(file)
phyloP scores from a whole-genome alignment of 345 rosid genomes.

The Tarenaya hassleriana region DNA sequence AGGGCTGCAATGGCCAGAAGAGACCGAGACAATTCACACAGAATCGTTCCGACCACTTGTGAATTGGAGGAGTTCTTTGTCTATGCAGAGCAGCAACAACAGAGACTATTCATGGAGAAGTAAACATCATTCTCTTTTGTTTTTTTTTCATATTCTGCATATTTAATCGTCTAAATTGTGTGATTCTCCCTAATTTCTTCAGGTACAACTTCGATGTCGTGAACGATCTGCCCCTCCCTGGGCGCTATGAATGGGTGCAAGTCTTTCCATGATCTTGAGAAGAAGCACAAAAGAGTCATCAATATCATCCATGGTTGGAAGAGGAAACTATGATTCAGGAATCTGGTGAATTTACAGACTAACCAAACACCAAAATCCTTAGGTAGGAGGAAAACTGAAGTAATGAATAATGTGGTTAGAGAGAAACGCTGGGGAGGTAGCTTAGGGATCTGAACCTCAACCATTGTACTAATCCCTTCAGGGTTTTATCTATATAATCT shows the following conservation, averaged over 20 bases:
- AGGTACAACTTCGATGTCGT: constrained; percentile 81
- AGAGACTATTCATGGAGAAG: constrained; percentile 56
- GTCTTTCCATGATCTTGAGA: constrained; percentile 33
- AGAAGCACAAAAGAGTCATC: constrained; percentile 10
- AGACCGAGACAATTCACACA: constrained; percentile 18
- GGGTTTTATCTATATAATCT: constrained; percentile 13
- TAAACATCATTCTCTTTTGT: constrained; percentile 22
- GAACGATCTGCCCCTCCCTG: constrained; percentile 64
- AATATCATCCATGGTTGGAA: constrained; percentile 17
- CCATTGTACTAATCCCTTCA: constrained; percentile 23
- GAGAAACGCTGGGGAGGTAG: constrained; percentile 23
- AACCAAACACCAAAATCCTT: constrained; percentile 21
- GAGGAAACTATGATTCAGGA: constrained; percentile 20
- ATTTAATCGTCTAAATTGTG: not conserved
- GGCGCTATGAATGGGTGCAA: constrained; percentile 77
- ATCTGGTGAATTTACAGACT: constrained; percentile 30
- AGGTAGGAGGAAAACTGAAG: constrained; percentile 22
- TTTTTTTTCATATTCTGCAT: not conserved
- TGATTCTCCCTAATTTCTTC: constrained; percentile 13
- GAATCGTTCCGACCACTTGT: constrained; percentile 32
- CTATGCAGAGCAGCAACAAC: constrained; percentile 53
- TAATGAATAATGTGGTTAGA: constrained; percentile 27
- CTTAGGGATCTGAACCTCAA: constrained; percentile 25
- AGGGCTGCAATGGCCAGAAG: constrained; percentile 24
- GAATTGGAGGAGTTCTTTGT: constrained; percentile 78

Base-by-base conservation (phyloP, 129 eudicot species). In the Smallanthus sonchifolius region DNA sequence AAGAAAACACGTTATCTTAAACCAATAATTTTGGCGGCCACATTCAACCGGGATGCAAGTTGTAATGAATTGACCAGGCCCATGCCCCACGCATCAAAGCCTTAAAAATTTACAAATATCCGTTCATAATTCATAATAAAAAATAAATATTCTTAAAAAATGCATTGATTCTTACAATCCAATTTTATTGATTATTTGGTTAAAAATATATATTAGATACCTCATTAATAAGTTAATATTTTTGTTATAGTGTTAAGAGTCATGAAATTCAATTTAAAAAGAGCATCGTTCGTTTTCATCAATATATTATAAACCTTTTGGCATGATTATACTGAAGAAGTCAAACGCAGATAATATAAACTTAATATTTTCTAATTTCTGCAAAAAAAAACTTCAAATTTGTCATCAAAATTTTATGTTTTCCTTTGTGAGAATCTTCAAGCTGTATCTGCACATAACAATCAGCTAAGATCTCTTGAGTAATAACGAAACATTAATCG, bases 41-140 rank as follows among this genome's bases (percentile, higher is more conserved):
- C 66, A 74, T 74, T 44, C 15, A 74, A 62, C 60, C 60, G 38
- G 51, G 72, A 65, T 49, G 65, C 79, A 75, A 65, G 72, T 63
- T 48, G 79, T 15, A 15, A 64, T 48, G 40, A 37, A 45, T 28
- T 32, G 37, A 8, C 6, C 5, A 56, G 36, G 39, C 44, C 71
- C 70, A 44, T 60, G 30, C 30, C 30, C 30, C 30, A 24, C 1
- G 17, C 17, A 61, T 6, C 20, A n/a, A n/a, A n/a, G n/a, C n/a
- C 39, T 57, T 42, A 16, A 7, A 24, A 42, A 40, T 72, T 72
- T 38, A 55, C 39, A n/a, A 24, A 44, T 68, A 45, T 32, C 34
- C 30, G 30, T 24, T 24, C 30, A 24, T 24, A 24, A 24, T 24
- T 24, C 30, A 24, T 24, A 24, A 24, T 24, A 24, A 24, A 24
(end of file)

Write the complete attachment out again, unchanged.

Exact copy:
phyloP scores from a whole-genome alignment of 345 rosid genomes.

The Tarenaya hassleriana region DNA sequence AGGGCTGCAATGGCCAGAAGAGACCGAGACAATTCACACAGAATCGTTCCGACCACTTGTGAATTGGAGGAGTTCTTTGTCTATGCAGAGCAGCAACAACAGAGACTATTCATGGAGAAGTAAACATCATTCTCTTTTGTTTTTTTTTCATATTCTGCATATTTAATCGTCTAAATTGTGTGATTCTCCCTAATTTCTTCAGGTACAACTTCGATGTCGTGAACGATCTGCCCCTCCCTGGGCGCTATGAATGGGTGCAAGTCTTTCCATGATCTTGAGAAGAAGCACAAAAGAGTCATCAATATCATCCATGGTTGGAAGAGGAAACTATGATTCAGGAATCTGGTGAATTTACAGACTAACCAAACACCAAAATCCTTAGGTAGGAGGAAAACTGAAGTAATGAATAATGTGGTTAGAGAGAAACGCTGGGGAGGTAGCTTAGGGATCTGAACCTCAACCATTGTACTAATCCCTTCAGGGTTTTATCTATATAATCT shows the following conservation, averaged over 20 bases:
- AGGTACAACTTCGATGTCGT: constrained; percentile 81
- AGAGACTATTCATGGAGAAG: constrained; percentile 56
- GTCTTTCCATGATCTTGAGA: constrained; percentile 33
- AGAAGCACAAAAGAGTCATC: constrained; percentile 10
- AGACCGAGACAATTCACACA: constrained; percentile 18
- GGGTTTTATCTATATAATCT: constrained; percentile 13
- TAAACATCATTCTCTTTTGT: constrained; percentile 22
- GAACGATCTGCCCCTCCCTG: constrained; percentile 64
- AATATCATCCATGGTTGGAA: constrained; percentile 17
- CCATTGTACTAATCCCTTCA: constrained; percentile 23
- GAGAAACGCTGGGGAGGTAG: constrained; percentile 23
- AACCAAACACCAAAATCCTT: constrained; percentile 21
- GAGGAAACTATGATTCAGGA: constrained; percentile 20
- ATTTAATCGTCTAAATTGTG: not conserved
- GGCGCTATGAATGGGTGCAA: constrained; percentile 77
- ATCTGGTGAATTTACAGACT: constrained; percentile 30
- AGGTAGGAGGAAAACTGAAG: constrained; percentile 22
- TTTTTTTTCATATTCTGCAT: not conserved
- TGATTCTCCCTAATTTCTTC: constrained; percentile 13
- GAATCGTTCCGACCACTTGT: constrained; percentile 32
- CTATGCAGAGCAGCAACAAC: constrained; percentile 53
- TAATGAATAATGTGGTTAGA: constrained; percentile 27
- CTTAGGGATCTGAACCTCAA: constrained; percentile 25
- AGGGCTGCAATGGCCAGAAG: constrained; percentile 24
- GAATTGGAGGAGTTCTTTGT: constrained; percentile 78

Base-by-base conservation (phyloP, 129 eudicot species). In the Smallanthus sonchifolius region DNA sequence AAGAAAACACGTTATCTTAAACCAATAATTTTGGCGGCCACATTCAACCGGGATGCAAGTTGTAATGAATTGACCAGGCCCATGCCCCACGCATCAAAGCCTTAAAAATTTACAAATATCCGTTCATAATTCATAATAAAAAATAAATATTCTTAAAAAATGCATTGATTCTTACAATCCAATTTTATTGATTATTTGGTTAAAAATATATATTAGATACCTCATTAATAAGTTAATATTTTTGTTATAGTGTTAAGAGTCATGAAATTCAATTTAAAAAGAGCATCGTTCGTTTTCATCAATATATTATAAACCTTTTGGCATGATTATACTGAAGAAGTCAAACGCAGATAATATAAACTTAATATTTTCTAATTTCTGCAAAAAAAAACTTCAAATTTGTCATCAAAATTTTATGTTTTCCTTTGTGAGAATCTTCAAGCTGTATCTGCACATAACAATCAGCTAAGATCTCTTGAGTAATAACGAAACATTAATCG, bases 41-140 rank as follows among this genome's bases (percentile, higher is more conserved):
- C 66, A 74, T 74, T 44, C 15, A 74, A 62, C 60, C 60, G 38
- G 51, G 72, A 65, T 49, G 65, C 79, A 75, A 65, G 72, T 63
- T 48, G 79, T 15, A 15, A 64, T 48, G 40, A 37, A 45, T 28
- T 32, G 37, A 8, C 6, C 5, A 56, G 36, G 39, C 44, C 71
- C 70, A 44, T 60, G 30, C 30, C 30, C 30, C 30, A 24, C 1
- G 17, C 17, A 61, T 6, C 20, A n/a, A n/a, A n/a, G n/a, C n/a
- C 39, T 57, T 42, A 16, A 7, A 24, A 42, A 40, T 72, T 72
- T 38, A 55, C 39, A n/a, A 24, A 44, T 68, A 45, T 32, C 34
- C 30, G 30, T 24, T 24, C 30, A 24, T 24, A 24, A 24, T 24
- T 24, C 30, A 24, T 24, A 24, A 24, T 24, A 24, A 24, A 24